William Burns, Biden’s pick for CIA chief, had tough words for China during his Senate confirmation hearing and identified countering Beijing as a top priority.
“Adversarial, predatory Chinese leadership poses our biggest geopolitical test,” Burns told the Senate Intelligence Committee on Wednesday. He described China as “a formidable, authoritarian adversary.”
“Out-competing China will be key to our national security in the days ahead,” Burns said. For the CIA, he said this means “intensified focus and urgency, continually strengthening its already impressive cadre of China specialists, expanding its language skills, aligning personnel and resource allocation for the long haul and employing a whole of agency approach.”
Although he focused on China, Burns also mentioned Russia, urging the US not to underestimate what he described as a “declining power.”
Burns’ tirade against Beijing seemed to please the Senate, and he is expected to be easily confirmed. Throughout the confirmation process, Biden nominees have been grilled on Beijing, and all had harsh words for China.
Director of National Intelligence Avril Haines said the US should take an “aggressive stance” against Beijing. Secretary of State Antony Blinken said President Trump “was right in taking a tougher approach to China.” Secretary of Defense Lloyd Austin identified China as the “most significant threat” to the US military.
Besides the rhetoric, the Biden administration has reshuffled the National Security Council to focus on Asia, reducing the staff that works on Middle East issues. The Pentagon is currently conducting a review of the US military’s posture in Asia and its overall China policy. The review is being led by Ely Ratner, a China hawk who co-authored an op-ed last year titled “Trump Has Been Weak on China, and Americans Have Paid the Price.”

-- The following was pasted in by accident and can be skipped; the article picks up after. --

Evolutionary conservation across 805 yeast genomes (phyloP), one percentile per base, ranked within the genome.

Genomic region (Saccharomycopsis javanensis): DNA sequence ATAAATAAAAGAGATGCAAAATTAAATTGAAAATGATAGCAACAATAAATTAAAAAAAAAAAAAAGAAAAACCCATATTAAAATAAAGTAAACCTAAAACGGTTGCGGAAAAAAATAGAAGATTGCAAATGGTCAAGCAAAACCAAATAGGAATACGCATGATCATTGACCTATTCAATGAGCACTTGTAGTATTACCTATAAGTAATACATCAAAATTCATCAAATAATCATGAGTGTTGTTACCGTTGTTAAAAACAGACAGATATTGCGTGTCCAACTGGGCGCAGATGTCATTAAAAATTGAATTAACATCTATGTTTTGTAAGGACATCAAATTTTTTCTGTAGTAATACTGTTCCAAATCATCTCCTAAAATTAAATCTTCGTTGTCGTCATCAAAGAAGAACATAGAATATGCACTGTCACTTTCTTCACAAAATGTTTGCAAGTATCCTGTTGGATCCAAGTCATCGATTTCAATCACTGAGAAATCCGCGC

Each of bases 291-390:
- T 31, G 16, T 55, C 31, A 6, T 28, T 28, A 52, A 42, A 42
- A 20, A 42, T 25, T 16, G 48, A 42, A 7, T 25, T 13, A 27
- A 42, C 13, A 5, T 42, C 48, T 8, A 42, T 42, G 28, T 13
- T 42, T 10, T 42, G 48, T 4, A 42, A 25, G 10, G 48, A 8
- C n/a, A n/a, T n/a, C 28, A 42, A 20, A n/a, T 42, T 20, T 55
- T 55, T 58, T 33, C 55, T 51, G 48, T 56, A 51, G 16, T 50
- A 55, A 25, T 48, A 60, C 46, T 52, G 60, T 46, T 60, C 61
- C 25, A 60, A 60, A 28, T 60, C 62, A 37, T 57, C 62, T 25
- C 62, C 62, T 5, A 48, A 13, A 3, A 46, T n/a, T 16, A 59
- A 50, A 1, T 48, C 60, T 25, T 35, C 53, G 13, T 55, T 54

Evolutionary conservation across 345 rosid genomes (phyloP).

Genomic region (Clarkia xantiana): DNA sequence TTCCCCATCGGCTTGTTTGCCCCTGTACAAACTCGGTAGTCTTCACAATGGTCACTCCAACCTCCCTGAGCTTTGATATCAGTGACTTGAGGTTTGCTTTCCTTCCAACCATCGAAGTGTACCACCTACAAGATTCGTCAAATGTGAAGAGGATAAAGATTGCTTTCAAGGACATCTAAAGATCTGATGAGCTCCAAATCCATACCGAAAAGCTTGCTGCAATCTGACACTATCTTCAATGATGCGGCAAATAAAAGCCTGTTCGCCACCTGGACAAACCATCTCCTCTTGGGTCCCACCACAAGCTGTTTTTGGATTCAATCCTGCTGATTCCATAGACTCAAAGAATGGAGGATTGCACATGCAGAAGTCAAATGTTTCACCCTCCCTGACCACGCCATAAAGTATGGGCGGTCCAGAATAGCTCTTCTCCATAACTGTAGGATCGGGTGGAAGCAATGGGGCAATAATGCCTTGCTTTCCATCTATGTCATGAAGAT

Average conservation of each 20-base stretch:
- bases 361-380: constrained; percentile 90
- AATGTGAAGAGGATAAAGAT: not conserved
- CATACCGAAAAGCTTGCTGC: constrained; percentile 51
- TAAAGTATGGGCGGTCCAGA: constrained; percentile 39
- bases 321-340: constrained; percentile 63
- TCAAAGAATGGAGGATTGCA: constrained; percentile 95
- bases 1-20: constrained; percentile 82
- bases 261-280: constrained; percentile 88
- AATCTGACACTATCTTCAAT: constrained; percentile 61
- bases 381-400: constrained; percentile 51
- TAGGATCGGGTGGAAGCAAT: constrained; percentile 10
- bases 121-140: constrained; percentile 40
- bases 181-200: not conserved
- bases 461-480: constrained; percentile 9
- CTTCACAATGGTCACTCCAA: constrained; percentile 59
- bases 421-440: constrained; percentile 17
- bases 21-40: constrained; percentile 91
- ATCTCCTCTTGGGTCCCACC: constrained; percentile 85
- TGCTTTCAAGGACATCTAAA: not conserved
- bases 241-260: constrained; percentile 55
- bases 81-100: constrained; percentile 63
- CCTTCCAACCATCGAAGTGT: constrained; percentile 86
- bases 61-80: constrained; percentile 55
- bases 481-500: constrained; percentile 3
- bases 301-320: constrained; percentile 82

3 thoughts on “Biden’s CIA Nominee Identifies China as Top ‘Adversary’”
What? Burns didn’t name Russia as the top adversary! Will wonders never cease?
How many nations view the United States as their top military and economic adversary?
The US has been anti-China since (at least) the Chinese Exclusion Act of 1882, a part of the century of humiliation, also known as the hundred years of national humiliation. This was the term used in China to describe the period of intervention and subjugation of the Chinese Empire and the Republic of China by Western powers, Russia and Japan between 1839 and 1949. That included the military occupation of China by Western powers. The US Marines were there. But that’s over now, with the US about to suffer its century of humiliation, probably not with Chinese military occupation.
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